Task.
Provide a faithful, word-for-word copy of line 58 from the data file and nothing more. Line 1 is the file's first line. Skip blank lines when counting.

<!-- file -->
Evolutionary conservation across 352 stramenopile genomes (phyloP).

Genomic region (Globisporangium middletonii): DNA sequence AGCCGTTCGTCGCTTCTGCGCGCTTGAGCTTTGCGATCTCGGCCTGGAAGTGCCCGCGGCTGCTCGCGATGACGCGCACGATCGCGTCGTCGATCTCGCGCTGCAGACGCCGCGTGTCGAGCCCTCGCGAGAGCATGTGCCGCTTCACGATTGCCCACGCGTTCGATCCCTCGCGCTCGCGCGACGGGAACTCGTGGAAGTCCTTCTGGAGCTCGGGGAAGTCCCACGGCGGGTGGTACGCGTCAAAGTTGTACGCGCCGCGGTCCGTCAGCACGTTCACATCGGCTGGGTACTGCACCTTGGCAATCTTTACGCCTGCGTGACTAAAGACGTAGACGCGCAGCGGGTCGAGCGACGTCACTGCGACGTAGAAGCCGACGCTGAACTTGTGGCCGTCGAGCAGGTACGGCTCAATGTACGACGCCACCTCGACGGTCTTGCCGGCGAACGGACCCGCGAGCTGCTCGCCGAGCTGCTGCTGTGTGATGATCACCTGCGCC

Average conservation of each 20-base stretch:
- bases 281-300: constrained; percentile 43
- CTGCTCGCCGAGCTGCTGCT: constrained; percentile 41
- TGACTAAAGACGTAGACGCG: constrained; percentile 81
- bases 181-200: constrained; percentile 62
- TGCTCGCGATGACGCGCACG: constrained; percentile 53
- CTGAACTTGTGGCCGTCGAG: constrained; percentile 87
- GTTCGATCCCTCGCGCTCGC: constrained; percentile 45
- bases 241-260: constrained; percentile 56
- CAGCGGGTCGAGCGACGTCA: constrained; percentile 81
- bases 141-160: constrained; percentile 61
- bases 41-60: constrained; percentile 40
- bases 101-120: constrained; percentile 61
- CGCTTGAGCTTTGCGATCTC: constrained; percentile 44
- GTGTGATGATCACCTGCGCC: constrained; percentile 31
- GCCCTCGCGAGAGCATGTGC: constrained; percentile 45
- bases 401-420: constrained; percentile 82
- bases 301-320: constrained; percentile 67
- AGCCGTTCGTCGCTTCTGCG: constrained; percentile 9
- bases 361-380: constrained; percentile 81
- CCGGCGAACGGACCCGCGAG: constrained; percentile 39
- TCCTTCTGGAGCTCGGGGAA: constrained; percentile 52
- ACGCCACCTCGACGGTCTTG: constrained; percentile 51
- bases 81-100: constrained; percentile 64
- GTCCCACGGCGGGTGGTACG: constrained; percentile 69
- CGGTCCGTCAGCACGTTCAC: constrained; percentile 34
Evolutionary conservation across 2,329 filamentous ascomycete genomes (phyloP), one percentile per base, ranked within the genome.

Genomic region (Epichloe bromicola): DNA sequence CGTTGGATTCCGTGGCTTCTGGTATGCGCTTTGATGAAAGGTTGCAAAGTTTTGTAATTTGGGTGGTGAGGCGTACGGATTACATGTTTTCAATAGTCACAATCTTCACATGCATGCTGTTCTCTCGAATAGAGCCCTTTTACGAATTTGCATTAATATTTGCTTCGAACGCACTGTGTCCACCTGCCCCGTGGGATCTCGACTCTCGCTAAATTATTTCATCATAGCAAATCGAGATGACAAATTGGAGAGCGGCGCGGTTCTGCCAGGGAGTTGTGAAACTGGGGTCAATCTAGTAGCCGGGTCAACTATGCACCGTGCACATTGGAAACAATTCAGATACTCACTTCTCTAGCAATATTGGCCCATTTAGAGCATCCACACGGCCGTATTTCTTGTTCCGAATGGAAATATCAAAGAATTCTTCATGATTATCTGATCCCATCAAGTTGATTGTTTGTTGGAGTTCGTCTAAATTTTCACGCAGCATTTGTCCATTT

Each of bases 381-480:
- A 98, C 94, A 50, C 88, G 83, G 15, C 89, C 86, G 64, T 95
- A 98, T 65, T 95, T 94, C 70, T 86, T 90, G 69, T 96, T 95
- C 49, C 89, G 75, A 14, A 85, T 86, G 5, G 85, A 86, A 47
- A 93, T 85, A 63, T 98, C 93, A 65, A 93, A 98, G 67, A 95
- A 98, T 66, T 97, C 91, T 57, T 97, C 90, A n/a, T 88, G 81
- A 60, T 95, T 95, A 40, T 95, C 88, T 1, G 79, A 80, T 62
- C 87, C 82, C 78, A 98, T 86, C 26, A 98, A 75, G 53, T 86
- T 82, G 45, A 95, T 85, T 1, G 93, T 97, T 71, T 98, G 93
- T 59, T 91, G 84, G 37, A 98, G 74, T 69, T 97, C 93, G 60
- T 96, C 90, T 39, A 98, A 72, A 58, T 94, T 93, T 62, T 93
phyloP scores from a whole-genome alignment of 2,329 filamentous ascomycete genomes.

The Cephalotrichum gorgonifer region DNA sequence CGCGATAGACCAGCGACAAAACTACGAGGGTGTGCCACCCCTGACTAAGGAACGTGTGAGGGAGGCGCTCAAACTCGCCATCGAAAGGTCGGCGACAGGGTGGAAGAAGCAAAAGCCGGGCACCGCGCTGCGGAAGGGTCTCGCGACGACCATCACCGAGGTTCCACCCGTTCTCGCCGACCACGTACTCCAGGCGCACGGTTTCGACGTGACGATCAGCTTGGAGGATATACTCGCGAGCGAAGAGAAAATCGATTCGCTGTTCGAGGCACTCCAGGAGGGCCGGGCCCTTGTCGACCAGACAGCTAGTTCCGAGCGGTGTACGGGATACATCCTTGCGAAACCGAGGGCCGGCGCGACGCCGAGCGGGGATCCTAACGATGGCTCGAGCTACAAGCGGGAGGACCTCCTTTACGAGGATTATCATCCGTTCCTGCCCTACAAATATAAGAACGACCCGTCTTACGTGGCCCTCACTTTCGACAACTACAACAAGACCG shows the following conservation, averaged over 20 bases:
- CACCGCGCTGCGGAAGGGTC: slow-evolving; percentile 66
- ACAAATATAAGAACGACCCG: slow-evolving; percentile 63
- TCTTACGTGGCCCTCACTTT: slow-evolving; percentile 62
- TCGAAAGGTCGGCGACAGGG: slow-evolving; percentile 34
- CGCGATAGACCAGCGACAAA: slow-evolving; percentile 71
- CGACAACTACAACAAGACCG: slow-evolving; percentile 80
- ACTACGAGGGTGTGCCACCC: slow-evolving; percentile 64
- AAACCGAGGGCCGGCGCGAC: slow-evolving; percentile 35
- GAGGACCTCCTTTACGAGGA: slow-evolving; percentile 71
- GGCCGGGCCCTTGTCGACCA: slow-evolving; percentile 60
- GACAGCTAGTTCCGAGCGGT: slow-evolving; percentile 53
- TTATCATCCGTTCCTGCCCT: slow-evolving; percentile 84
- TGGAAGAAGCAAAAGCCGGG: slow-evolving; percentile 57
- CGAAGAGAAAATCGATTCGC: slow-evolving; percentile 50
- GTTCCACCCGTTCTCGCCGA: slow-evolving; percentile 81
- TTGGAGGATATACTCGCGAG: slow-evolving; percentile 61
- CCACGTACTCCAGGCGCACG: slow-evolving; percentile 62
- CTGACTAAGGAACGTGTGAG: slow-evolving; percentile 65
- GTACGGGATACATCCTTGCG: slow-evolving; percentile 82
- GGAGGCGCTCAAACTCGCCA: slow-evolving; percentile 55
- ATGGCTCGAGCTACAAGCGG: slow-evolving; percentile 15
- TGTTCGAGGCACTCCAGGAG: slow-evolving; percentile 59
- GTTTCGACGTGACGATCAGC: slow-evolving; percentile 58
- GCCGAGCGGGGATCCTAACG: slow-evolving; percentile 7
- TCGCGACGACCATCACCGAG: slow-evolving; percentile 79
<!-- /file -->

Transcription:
- GTTCCACCCGTTCTCGCCGA: slow-evolving; percentile 81